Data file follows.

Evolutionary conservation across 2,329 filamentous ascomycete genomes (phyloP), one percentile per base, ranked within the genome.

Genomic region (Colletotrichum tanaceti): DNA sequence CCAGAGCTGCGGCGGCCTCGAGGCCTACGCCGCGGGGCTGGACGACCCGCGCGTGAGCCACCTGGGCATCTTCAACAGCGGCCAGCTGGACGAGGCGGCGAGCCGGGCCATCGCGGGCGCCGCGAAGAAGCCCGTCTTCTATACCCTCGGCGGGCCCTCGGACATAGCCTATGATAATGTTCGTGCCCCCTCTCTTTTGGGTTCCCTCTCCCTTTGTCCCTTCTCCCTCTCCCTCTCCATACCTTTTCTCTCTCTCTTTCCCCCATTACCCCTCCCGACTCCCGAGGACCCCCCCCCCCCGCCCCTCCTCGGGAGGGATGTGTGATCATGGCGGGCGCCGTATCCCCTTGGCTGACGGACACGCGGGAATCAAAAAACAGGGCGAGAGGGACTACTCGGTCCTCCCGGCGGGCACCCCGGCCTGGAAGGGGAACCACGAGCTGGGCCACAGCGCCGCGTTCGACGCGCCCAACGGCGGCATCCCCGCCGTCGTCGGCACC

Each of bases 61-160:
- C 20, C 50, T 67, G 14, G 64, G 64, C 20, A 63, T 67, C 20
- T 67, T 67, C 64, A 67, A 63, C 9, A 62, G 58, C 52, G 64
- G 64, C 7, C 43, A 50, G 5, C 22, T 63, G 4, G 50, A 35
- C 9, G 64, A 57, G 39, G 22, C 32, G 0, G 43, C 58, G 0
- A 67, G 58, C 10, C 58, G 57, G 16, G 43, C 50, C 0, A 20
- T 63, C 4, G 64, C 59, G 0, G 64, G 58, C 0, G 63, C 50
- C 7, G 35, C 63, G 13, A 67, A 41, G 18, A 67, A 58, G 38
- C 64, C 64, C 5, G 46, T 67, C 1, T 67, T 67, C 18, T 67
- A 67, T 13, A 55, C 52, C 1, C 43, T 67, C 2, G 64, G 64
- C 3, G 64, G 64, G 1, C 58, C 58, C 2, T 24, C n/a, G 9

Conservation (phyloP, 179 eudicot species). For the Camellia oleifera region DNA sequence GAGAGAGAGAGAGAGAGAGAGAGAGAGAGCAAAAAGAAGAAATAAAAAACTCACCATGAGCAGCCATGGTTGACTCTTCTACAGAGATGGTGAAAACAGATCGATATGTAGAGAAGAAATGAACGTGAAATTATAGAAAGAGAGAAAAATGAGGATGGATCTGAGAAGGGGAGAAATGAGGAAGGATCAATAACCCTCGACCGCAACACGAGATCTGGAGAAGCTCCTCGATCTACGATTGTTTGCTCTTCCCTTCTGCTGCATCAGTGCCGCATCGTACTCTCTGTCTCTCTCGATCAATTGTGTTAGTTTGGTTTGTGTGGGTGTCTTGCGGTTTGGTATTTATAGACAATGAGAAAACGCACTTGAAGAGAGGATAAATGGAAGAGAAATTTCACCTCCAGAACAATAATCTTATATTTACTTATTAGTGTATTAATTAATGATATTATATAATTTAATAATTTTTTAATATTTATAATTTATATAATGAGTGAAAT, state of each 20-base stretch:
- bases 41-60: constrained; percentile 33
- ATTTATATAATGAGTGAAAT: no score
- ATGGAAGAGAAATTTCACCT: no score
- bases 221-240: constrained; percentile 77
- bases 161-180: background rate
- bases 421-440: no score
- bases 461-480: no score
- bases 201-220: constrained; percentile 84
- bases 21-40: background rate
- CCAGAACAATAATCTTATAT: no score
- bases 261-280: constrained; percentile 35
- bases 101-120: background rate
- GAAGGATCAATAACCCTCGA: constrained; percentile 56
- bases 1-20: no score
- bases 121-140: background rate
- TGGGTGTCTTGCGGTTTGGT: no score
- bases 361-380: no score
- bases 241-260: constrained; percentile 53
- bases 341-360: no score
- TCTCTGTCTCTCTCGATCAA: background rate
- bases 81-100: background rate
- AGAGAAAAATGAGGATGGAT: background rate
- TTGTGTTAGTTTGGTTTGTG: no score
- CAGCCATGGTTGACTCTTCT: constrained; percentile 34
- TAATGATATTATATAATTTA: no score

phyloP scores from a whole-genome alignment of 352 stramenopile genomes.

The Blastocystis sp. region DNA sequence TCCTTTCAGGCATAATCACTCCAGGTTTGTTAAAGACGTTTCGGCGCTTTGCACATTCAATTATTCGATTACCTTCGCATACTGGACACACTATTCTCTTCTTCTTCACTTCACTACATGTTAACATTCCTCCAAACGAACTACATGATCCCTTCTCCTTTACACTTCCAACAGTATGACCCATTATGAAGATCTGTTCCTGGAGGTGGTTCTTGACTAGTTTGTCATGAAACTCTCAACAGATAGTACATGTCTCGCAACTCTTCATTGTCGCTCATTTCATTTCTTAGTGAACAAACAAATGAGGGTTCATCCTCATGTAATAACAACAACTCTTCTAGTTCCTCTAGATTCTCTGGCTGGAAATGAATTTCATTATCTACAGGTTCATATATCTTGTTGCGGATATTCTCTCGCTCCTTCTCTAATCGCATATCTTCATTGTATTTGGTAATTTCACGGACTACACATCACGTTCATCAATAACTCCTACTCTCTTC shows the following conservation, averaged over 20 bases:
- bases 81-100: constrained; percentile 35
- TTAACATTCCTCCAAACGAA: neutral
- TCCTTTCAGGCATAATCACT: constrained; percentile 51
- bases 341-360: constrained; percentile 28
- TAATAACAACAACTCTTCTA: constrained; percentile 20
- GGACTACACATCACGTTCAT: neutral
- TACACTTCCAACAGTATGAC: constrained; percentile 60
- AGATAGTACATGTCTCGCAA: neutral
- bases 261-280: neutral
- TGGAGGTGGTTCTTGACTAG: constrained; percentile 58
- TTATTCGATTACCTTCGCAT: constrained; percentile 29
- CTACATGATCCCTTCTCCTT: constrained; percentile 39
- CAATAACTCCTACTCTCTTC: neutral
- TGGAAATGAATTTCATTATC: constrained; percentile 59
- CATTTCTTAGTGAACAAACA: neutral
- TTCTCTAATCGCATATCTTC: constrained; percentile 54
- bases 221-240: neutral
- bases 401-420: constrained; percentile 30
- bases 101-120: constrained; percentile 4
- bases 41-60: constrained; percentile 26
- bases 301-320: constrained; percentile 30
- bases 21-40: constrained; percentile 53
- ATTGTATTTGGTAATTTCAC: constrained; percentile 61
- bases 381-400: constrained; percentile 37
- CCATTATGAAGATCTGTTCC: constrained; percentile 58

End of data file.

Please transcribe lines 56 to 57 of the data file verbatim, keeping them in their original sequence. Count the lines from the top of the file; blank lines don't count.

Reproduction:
- CATTTCTTAGTGAACAAACA: neutral
- TTCTCTAATCGCATATCTTC: constrained; percentile 54